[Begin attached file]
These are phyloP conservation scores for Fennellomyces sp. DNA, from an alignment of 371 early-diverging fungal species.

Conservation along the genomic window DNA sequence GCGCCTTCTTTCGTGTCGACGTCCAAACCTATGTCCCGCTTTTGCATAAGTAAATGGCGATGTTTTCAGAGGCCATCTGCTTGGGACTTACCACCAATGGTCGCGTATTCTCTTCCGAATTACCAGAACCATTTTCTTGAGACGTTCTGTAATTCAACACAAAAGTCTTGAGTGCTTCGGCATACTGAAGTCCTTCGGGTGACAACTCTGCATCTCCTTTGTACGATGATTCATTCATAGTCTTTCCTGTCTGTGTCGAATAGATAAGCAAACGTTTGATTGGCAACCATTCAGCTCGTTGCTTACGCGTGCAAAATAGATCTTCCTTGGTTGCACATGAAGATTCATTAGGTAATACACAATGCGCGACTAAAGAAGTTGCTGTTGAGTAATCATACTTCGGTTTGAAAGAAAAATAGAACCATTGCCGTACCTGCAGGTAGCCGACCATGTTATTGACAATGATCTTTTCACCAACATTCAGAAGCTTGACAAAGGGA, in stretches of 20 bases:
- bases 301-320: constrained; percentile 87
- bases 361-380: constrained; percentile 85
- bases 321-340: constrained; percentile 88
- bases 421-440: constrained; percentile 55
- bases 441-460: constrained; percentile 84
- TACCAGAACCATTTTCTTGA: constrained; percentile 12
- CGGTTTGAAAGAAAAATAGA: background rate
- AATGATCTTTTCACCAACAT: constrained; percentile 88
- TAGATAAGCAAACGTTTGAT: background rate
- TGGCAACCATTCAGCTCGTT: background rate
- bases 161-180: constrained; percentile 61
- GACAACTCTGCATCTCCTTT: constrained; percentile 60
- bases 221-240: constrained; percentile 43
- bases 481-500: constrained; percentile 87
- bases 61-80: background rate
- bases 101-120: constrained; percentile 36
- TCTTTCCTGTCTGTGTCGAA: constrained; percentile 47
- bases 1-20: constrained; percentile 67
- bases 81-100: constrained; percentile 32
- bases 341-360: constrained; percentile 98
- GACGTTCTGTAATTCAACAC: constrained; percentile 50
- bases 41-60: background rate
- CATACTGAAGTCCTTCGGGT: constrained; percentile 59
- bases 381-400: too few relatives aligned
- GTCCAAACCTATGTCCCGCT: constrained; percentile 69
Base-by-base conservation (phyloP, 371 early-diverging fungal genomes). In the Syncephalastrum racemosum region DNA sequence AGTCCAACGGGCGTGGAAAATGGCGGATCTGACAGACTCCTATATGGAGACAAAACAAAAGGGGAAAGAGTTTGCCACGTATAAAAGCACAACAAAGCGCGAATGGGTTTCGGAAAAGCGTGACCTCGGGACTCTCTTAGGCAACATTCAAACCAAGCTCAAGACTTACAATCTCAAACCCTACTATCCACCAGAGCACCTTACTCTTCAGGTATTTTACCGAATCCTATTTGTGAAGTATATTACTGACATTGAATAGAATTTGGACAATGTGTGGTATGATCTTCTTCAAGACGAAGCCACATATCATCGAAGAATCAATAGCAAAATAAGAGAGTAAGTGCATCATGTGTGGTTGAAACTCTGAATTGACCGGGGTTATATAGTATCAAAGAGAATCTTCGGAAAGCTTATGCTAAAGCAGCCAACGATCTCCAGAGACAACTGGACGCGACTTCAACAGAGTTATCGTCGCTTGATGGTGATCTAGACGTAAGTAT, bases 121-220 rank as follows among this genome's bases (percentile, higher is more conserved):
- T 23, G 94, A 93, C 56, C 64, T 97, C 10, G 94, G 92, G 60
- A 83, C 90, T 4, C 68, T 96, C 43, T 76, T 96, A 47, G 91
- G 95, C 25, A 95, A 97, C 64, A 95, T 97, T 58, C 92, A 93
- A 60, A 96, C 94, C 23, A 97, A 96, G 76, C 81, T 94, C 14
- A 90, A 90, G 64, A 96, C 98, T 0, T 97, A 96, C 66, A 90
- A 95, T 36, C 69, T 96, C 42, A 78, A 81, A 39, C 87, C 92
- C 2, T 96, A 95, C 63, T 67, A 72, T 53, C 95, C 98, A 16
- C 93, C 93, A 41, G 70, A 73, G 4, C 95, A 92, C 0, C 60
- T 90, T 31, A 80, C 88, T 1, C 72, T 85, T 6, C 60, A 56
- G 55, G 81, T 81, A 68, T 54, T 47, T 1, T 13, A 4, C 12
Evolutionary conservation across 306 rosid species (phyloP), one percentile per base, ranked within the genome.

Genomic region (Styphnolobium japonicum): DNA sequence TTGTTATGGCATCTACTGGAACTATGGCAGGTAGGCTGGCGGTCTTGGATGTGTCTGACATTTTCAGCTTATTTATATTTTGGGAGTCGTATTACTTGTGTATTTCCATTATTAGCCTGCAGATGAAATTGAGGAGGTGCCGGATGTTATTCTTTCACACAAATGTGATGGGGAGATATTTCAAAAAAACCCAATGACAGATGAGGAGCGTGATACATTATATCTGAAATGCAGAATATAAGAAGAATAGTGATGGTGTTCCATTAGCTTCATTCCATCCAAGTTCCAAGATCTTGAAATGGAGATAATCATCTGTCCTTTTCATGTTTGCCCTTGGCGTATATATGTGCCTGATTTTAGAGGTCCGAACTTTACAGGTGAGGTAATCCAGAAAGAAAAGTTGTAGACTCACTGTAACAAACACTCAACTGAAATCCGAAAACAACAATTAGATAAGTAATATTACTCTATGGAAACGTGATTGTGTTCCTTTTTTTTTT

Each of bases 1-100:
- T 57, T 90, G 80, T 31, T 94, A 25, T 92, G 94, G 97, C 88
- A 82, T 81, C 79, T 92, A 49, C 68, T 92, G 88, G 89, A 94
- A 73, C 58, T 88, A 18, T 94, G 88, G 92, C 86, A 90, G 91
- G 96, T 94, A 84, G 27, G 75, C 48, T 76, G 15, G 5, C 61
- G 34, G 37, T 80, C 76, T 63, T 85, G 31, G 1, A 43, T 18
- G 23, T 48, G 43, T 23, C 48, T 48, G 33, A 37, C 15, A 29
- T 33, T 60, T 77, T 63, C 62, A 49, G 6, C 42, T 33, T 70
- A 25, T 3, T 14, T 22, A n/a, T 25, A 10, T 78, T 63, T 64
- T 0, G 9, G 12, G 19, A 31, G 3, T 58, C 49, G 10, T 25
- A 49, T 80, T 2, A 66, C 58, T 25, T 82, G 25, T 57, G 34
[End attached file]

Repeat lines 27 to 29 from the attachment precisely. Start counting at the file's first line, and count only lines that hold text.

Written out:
- GTCCAAACCTATGTCCCGCT: constrained; percentile 69
Base-by-base conservation (phyloP, 371 early-diverging fungal genomes). In the Syncephalastrum racemosum region DNA sequence AGTCCAACGGGCGTGGAAAATGGCGGATCTGACAGACTCCTATATGGAGACAAAACAAAAGGGGAAAGAGTTTGCCACGTATAAAAGCACAACAAAGCGCGAATGGGTTTCGGAAAAGCGTGACCTCGGGACTCTCTTAGGCAACATTCAAACCAAGCTCAAGACTTACAATCTCAAACCCTACTATCCACCAGAGCACCTTACTCTTCAGGTATTTTACCGAATCCTATTTGTGAAGTATATTACTGACATTGAATAGAATTTGGACAATGTGTGGTATGATCTTCTTCAAGACGAAGCCACATATCATCGAAGAATCAATAGCAAAATAAGAGAGTAAGTGCATCATGTGTGGTTGAAACTCTGAATTGACCGGGGTTATATAGTATCAAAGAGAATCTTCGGAAAGCTTATGCTAAAGCAGCCAACGATCTCCAGAGACAACTGGACGCGACTTCAACAGAGTTATCGTCGCTTGATGGTGATCTAGACGTAAGTAT, bases 121-220 rank as follows among this genome's bases (percentile, higher is more conserved):
- T 23, G 94, A 93, C 56, C 64, T 97, C 10, G 94, G 92, G 60